Types of Acne

People generally find it difficult to understand the different types of acne, mostly because dermatologists keep on changing their minds about how acne should be classified. Each time a new skin disease is discovered, or the cause of an existing condition is identified, there is a tendency to re-examine, reclassify and sometimes rename all the associated skin conditions in the light of this new knowledge. Acne had experienced more than its far share of this type of 'shifting of the sands' over time.

Historical Confusion Over Acne

In the early days of medicine, the term acne applied to a number of different skin disorders, which included, amongst others, acne vulgaris, acne rosacea and acne inversa. As dermatology advanced, it became clear that some fairly major blunders had been made These conditions were grouped together under the umbrella term 'acne' because they had a similar appearance and were thought to cause the skin to develop spots of a characteristic 'acne type'. However, as dermatological skills advanced, it became clear that some fairly major blunders had been made. Acne rosacea, for example, caused swelling within the skin that made its surface appear red and shiny. However, the shininess did not indicate greasiness due to an excess production of sebum, as was the case in acne, merely that the skin was stretched and taught. It remains unclear what causes the spots of acne rosacea, but its quite clear that its a completely different pathological process to that which occurs in acne vulgaris.

'Acne Like' Skin Disorders

As the inconsistencies were ironed out of the original model of the different types of acne, various skin diseases were renamed or reclassified so that it was clear that their 'acne like' qualities were not quite as 'acne like' as first thought. Acne rosacea became known simply as rosacea, in recognition of the fact that it is an entirely separate disease to acne. Rosacea damages the skin in a quite different way to acne, affects a different section of the population and requires specific rosacea treatment in order to resolve the condition. It is rare today to find doctors refer to the condition rosacea as acne rosacea, but the name persists amongst the general population and in old medical textbooks. Acne inversa underwent a less certain period of transition and is known currently by one of three different names - acne inversa, apocrine acne or the preferred name, hidradenitis suppurativa. What is certain is that hidradenitis suppurativa is not all that closely related to acne, since it is a disease of skin's apocrine glands and not the sebaceous glands, as is the case with acne. Although the two conditions can coexist in the same patient, it is accepted that hidradenitis suppurativa and acne are separate skin disorders affecting different elements of the skin and requiring different treatment. Having reclassified and renamed acne inversa, acne rosacea and a number of other conditions which originally came under the term acne, dermatologists found that there was only one type of acne remaining from their original list, acne vulgaris.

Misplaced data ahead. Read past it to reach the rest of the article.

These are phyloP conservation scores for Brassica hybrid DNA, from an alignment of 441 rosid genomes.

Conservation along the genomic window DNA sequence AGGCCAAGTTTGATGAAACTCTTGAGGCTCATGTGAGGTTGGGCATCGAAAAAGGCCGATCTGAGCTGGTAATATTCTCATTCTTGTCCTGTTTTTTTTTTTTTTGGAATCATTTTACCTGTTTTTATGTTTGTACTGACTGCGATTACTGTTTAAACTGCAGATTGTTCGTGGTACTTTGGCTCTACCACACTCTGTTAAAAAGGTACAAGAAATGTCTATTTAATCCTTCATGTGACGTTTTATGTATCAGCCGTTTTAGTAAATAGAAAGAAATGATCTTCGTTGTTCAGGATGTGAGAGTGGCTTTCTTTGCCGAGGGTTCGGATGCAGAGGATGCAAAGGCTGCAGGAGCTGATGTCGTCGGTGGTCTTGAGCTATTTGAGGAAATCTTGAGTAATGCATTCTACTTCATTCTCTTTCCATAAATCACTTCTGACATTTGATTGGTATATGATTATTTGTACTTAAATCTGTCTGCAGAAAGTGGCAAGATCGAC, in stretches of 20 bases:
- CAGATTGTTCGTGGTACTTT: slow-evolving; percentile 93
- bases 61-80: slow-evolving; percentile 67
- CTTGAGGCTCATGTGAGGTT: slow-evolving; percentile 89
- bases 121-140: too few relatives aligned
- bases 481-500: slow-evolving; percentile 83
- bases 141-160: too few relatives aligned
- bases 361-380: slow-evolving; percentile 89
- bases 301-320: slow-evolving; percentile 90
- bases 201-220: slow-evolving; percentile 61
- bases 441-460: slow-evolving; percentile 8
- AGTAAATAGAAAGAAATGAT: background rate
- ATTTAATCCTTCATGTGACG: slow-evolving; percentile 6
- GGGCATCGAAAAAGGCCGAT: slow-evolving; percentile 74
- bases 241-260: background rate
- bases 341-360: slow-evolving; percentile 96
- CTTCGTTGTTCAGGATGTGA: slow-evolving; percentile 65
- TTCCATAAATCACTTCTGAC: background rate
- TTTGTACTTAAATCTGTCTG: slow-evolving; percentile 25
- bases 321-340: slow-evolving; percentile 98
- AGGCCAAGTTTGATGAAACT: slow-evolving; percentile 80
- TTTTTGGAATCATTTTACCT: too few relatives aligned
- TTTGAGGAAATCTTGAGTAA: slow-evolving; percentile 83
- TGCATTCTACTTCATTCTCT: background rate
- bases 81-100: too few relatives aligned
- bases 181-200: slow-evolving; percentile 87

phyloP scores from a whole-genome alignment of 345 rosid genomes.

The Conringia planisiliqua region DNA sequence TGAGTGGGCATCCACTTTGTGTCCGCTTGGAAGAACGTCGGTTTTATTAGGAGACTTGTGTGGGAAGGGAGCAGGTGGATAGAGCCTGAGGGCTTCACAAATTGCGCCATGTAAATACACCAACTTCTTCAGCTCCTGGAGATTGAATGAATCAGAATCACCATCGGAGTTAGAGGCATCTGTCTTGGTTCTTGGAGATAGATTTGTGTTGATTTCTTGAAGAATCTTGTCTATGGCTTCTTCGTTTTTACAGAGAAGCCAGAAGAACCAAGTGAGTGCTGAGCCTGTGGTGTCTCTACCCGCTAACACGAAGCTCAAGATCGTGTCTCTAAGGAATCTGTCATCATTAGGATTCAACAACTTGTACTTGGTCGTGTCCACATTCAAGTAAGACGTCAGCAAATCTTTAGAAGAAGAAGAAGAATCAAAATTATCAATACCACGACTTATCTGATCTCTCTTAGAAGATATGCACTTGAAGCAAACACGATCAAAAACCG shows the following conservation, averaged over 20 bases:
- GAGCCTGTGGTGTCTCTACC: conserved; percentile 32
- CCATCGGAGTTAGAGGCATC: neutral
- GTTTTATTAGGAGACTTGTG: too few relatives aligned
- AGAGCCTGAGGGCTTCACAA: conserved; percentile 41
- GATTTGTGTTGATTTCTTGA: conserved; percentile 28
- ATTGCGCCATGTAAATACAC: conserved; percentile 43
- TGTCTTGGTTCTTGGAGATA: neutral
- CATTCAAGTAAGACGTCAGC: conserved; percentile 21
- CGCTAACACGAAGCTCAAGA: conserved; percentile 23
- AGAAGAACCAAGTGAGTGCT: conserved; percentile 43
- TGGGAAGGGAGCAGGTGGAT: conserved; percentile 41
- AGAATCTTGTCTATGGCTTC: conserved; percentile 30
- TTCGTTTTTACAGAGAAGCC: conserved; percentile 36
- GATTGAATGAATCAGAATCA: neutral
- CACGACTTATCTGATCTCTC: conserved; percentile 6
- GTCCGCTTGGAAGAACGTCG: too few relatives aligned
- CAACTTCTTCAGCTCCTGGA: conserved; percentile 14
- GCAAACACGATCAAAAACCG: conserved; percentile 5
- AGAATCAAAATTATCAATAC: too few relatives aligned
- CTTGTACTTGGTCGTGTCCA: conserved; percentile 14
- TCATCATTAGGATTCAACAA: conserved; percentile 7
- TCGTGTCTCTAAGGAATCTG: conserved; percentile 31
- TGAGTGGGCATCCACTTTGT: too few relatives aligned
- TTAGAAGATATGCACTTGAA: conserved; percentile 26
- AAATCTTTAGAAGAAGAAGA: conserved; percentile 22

Acne Vulgaris

Under the old classification, acne vulgaris was by far the commonest type of acne, indeed the name acne vulgaris translates as 'common acne' Acne vulgaris translates as common acne - that's common as in widespread, not as in... - that's common as in widespread, not common as in muck. Acne vulgaris is now considered to be the only form of true acne and the terms Acne vulgaris and acne are considered to be both synonymous and interchangeable. What this means in practice is that all patients who have been correctly diagnosed as having acne are suffering from the same disease and their skin is being subjected to the same pathological processes, that is the skin is being damaged by the same mechanism.

Classifying Types of Acne

Within a large group of people who are all suffering from the acne, it is possible to identify sub-groups whose condition all has similar characteristics. These shared characteristic may be discernable by examining the patients and relate to the appearance and development of the spots, their distribution about the body or the age of the patients. Sometimes the common characteristic will only become apparent by asking about the history of the condition or the patients exposure to acne causing drugs, chemicals or cosmetics. Sometimes the only common feature will be that one group of acne sufferers respond to a particular type of acne treatment, whereas other do not. From all these possible ways of classifying different types of acne, two main systems have evolved. The classification of clinical types of acne centres around grouping patients with common causative factors to their acne, identified by a clinical examination of the patient. In contrast, classification according to acne distribution is an epidemiological exercise looking at the patterns of acne in large populations of patients in relation for example to their age, gender, race.